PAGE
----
Nursing educators- salaries

  1. What are current salaries for new MSN graduates who want to teach in a hospital nursing school or community college program ?
    Also how are part time clinical instructors paid ? Hourly ? Average wages ?
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  2. 56 Comments

  3. by   VickyRN
    Quote from ginat113
    What are current salaries for new MSN graduates who want to teach in a hospital nursing school or community college program?
    Rough estimate - $40,000 - $60,000 annually (anywhere from 9 mo to 12 mo contract)

    Quote from ginat113
    Also how are part time clinical instructors paid ? Hourly ? Average wages ?
    In my experience, hourly. In this area of the country (rural NC), $20-$25/hr. Also is factored in extra hours for grading clinical paperwork (usually 6 extra hours/ week).

    Hope this helps
  4. by   DeigoT
    Quote from ginat113
    What are current salaries for new MSN graduates who want to teach in a hospital nursing school or community college program ?
    Also how are part time clinical instructors paid ? Hourly ? Average wages ?
    About 5 years ago, I taught clinicals (as an adjunct assistant professor) for an ADN program at a community college in New York at a rate of $57/hr. I recently saw an add for an adjunct clinical instructor at a community college in Philadelphia for $60/hr. A friend of mine currently teaches clinicals for an LPN program in Ft. Lauderdale for $30/hr. (I have a MSN, she has a BSN). Another friend teaches in NY, not sure of her title, but she has been there for about 8 years and teaches both clinicals and lectures. I believe she told me she makes apx $60,000/yr. She has a MSN.
  5. by   DeigoT
    Quote from DeigoT
    About 5 years ago, I taught clinicals (as an adjunct assistant professor) for an ADN program at a community college in New York at a rate of $57/hr. I recently saw an add for an adjunct clinical instructor at a community college in Philadelphia for $60/hr. A friend of mine currently teaches clinicals for an LPN program in Ft. Lauderdale for $30/hr. (I have a MSN, she has a BSN). Another friend teaches in NY, not sure of her title, but she has been there for about 8 years and teaches both clinicals and lectures. I believe she told me she makes apx $60,000/yr. She has a MSN.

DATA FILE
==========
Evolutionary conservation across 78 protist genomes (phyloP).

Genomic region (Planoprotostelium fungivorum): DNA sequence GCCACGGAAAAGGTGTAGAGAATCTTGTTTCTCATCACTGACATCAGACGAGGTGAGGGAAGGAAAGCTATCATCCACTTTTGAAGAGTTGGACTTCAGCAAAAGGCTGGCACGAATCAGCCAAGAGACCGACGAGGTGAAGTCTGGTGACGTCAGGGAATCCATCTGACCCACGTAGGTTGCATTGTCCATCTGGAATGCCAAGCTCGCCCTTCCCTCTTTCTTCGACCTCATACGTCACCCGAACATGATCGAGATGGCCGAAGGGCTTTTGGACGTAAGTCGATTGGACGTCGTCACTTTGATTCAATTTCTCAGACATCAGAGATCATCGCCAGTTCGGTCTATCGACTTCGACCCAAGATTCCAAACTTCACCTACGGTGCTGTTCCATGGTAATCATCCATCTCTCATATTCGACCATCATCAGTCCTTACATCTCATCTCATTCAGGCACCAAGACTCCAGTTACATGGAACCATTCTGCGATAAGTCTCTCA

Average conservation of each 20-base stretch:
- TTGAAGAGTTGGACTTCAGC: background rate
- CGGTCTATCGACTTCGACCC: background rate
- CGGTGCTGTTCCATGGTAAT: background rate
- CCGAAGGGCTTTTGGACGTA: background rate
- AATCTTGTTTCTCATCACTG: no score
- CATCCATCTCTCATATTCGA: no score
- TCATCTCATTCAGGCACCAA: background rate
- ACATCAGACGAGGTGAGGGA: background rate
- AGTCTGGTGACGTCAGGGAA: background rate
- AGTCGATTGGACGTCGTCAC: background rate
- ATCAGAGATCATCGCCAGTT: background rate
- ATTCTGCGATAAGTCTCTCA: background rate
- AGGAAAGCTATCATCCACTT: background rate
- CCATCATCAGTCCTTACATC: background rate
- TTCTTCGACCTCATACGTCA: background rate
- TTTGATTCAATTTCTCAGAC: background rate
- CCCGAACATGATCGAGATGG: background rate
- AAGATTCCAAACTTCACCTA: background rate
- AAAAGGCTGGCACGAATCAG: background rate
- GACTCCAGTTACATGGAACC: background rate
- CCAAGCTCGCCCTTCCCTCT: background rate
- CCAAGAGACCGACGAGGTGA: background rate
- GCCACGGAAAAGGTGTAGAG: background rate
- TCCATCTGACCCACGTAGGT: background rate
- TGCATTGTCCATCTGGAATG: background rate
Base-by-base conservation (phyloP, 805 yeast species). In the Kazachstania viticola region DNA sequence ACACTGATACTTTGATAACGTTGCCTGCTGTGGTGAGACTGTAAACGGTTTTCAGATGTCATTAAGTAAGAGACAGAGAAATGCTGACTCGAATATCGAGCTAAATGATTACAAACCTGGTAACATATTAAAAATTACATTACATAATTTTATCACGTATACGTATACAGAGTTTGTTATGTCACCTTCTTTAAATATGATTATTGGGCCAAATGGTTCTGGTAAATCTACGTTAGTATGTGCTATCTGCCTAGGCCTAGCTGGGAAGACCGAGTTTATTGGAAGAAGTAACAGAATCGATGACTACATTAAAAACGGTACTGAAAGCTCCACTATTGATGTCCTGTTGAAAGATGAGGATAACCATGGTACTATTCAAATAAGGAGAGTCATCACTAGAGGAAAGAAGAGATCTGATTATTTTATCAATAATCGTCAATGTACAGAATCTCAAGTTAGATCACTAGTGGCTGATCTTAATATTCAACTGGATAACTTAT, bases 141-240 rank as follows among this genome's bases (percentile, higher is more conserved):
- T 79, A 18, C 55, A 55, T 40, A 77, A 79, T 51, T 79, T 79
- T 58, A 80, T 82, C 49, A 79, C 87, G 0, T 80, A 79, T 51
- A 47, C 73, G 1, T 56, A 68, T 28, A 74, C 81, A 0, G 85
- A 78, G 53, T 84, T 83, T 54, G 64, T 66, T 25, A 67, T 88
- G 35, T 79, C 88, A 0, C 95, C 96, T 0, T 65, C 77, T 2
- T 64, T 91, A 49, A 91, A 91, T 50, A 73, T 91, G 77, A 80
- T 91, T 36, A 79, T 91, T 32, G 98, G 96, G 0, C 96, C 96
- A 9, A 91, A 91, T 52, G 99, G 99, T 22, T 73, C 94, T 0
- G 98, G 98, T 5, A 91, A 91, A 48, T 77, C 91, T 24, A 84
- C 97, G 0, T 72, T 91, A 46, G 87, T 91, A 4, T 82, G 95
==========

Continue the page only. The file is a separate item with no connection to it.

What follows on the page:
Just wanted to add, that $57/hr did not include the times spent selecting patients (which had to be done the evening before clinicals) or times spent grading care plans.
  6. by   VickyRN
    One of my former professors, who holds the outstanding credentials of a full tenured professorship with PhD in nursing, once confided that she only makes ~$56,000 annually. This is with a fulltime schedule and numerous research projects. She has also authored and published many abstracts and journal articles. This is absolutely shameful when one considers that a CRNA will start out with a salary of 100-120 grand or an NP in the 70's or 80's
    Last edit by VickyRN on Nov 27, '05
  7. by   DeigoT
    I definately agree with VickyRN. And they wonder why there is difficulty recruiting full-time faculty. I have been told by a friend of mine who teaches, that some of the students who graduated from the program with an associate degree will have a higher starting salary than her current salary. And she has been doing this for several years.
  8. by   Shane_in_Arizona
    As you've seen, salaries vary widely by geographic region, and probably by concentration of qualified msn-prepared faculty as well. Ironically, you may find higher salaries in some of the more rural areas where it is more difficult to find nurses who have the msn. I think that VickyRN's post is pretty on the mark at $40,000-$60,000. At our school in rural AZ, we tend to be at the top third of that range for a 9 month position. We're a community college, so there is no research requirement. Our part-time clinical faculty make about $25 an hour.
  9. by   Jenni in MO